He would also refer to the case of Inchek Tyres 1979-ELT (J 236) in which reliance was placed on the case of Messrs Burmah Construction Co. v. State of Orissa (AIR-1962-SC-1320) in this connection.

It was his contention that in view of this judgment of the Andhra Pradesh High Court, the duty paid under mistake of law is also governed by the provisions of Section 11B. In other words, six months time-limit is applicable to the refund claim on this ground also and the Limitation Act did not apply. It was also his submission that this Tribunal is competent to pass orders only in terms of Section 35C of the Central Excise Act.

(3.)SPEAKING in reply the Ld. Advocate submitted that with due respect to the Hon'ble Andhra Pradesh High Court, he would submit that that judgment appears to have been passed per-incurium. Apparently, the Court's attention had not been drawn towards Article 265 of the Constitution which is the basic foundation for all taxing statutes, in the sense that it lays down a fundamental principle for levy and realisation of taxes. Perhaps, the point with reference to Article 265 was not urged before the Hon'ble High Court. It also appears that perhaps the Hon'ble High Court's attention had not been drawn to the Supreme Court's judgment in the case of Shiv Shankar Dal Mills (Supra).
It was his submission that he has cited a number of High Court and Supreme Court decisions with reference to the Common Law which laid down the principles which should govern the payment of refund in case of illegal realisation of any amount or excess amount and would earnestly urge this Tribunal to consider the matter in its wider perspective keeping in mind the well-defined principles of law governing collection of taxes and grant of refund of amount not due to the Government. Even otherwise, in cases where conflict of opinion is brought to the notice of the Tribunal, the Tribunal was at liberty to make up its own mind and was bound only by the orders and judgments of the Hon'ble Supreme Court in terms of Article 141 of the Constitution.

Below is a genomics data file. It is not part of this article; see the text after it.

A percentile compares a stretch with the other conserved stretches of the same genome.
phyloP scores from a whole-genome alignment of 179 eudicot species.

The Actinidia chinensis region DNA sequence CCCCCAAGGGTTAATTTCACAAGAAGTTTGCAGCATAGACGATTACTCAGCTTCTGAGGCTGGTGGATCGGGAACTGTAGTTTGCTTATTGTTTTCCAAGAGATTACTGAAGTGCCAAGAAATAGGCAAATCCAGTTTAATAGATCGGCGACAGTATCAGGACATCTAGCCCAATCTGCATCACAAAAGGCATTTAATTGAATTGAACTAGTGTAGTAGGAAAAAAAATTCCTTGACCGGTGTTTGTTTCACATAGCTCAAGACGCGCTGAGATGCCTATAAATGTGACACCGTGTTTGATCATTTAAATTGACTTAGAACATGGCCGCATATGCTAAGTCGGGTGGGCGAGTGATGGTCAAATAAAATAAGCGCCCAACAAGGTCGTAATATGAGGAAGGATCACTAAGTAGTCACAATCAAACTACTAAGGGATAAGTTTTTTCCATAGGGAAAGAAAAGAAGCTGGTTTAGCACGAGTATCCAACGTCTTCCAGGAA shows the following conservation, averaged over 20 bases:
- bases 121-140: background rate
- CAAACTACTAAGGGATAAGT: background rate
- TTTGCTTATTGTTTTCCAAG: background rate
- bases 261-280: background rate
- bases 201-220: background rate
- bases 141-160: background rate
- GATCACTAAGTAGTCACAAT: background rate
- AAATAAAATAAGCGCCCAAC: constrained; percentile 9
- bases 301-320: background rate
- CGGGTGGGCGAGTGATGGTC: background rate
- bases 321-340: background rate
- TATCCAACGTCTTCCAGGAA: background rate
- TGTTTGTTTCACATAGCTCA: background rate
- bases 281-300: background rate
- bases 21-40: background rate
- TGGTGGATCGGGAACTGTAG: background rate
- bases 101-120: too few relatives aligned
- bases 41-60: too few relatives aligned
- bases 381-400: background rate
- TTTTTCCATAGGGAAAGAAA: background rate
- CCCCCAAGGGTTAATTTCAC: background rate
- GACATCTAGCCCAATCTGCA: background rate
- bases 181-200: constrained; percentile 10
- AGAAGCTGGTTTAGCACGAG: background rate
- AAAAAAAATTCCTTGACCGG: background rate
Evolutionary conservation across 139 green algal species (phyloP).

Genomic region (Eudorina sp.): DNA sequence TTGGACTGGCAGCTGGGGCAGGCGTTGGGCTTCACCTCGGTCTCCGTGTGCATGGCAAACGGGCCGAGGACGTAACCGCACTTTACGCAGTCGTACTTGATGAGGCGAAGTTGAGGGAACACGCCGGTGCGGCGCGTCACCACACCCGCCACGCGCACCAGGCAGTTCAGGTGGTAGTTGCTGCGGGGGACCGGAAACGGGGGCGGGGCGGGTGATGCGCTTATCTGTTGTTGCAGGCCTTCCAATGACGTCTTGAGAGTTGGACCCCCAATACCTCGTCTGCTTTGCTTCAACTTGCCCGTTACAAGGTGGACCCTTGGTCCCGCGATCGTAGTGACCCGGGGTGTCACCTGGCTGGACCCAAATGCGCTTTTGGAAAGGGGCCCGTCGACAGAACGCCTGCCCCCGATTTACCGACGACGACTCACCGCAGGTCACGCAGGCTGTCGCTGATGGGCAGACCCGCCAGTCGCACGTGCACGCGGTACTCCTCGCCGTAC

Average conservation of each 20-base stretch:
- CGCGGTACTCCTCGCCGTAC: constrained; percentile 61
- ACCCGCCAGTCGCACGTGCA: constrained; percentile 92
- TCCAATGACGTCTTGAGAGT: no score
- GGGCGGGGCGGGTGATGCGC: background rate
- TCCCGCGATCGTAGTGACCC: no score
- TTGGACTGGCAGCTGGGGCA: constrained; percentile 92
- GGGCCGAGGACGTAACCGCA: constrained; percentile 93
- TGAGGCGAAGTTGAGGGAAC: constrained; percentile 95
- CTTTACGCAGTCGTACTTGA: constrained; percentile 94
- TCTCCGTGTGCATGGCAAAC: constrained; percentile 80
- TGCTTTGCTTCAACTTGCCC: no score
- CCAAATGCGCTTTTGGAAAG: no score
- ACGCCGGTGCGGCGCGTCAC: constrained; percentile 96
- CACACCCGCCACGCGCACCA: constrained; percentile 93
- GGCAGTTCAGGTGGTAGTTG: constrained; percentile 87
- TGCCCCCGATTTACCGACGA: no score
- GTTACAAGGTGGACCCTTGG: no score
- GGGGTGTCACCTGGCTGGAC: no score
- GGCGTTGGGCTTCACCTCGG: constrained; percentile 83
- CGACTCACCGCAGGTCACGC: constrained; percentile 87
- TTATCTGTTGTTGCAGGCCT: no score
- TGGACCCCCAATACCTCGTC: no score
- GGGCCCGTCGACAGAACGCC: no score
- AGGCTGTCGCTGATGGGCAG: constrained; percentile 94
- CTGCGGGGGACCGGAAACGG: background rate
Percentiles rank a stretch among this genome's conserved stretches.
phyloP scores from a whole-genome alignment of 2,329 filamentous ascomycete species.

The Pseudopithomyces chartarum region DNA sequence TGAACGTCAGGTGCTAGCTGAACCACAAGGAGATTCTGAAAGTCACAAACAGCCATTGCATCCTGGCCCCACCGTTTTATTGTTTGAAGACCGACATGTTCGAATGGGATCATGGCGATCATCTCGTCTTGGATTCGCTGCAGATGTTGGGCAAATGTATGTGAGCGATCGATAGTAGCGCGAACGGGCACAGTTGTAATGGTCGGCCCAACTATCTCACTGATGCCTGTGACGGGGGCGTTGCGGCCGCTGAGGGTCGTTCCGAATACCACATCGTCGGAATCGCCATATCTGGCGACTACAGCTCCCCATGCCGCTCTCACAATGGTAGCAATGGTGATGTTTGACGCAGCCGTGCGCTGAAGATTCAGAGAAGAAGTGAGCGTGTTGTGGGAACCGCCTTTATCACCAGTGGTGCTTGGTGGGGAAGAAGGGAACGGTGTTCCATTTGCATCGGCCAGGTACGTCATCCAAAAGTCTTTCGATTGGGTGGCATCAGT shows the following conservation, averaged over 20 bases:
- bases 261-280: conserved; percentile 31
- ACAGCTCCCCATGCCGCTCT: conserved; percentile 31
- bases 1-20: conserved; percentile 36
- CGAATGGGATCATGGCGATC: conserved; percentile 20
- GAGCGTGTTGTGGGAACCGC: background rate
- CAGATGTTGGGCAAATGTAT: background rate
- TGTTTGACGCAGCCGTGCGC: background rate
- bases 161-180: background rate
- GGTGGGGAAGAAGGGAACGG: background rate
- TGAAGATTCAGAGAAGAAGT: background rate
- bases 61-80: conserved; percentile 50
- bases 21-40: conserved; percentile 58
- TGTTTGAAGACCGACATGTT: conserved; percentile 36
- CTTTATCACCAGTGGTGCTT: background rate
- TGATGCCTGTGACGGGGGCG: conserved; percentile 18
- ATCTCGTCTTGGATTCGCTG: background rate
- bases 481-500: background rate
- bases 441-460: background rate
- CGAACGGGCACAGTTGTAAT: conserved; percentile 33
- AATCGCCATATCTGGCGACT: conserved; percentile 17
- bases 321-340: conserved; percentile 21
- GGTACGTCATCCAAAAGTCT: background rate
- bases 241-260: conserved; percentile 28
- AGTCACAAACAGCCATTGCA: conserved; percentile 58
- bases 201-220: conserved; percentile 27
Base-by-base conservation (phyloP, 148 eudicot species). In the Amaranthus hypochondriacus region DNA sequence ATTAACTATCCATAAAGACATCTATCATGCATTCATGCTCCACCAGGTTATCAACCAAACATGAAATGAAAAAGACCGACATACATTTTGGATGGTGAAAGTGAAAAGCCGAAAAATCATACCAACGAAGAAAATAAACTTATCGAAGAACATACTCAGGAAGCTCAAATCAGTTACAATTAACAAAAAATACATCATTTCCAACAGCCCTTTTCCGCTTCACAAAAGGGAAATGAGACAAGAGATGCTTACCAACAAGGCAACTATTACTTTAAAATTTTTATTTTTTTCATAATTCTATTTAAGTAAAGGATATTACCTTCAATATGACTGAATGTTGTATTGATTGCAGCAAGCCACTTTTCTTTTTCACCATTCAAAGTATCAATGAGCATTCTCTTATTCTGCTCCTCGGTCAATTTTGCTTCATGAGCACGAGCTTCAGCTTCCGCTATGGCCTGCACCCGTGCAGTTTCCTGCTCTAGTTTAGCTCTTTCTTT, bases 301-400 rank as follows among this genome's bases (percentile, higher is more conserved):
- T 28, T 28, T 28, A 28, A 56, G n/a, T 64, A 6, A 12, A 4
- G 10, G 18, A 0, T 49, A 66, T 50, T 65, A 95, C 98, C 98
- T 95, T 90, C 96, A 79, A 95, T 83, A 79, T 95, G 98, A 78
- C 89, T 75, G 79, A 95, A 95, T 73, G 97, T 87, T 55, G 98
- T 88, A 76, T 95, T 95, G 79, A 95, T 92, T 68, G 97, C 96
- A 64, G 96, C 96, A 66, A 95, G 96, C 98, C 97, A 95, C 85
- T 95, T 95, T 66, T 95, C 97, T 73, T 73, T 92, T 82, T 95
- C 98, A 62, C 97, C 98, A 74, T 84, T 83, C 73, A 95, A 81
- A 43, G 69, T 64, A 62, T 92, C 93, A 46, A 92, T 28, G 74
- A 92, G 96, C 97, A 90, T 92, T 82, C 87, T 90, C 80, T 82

He would like to reiterate in this context that the right of refund is a substantive right and it is not a procedural matter. It is a vested right and it occurs with reference to the notional time when incorrect payment took place. In Central Excise cases since notionally Central Excise duty becomes due at the time of clearance from the factory, therefore, the cause of action arises with reference to the period during which the goods were cleared on payment of the disputed sums correctly. Once it was conceded that the realisation was without the authority of law, such realisation was void ab-initio and therefore, the Government had no authority or right to retain it and the date of filing of the refund claim was immaterial.

Therefore, in view of the judgments cited by him including the judgment in the case of Universal Drinks (Supra), he would urge that the appeal may be accepted and allowed.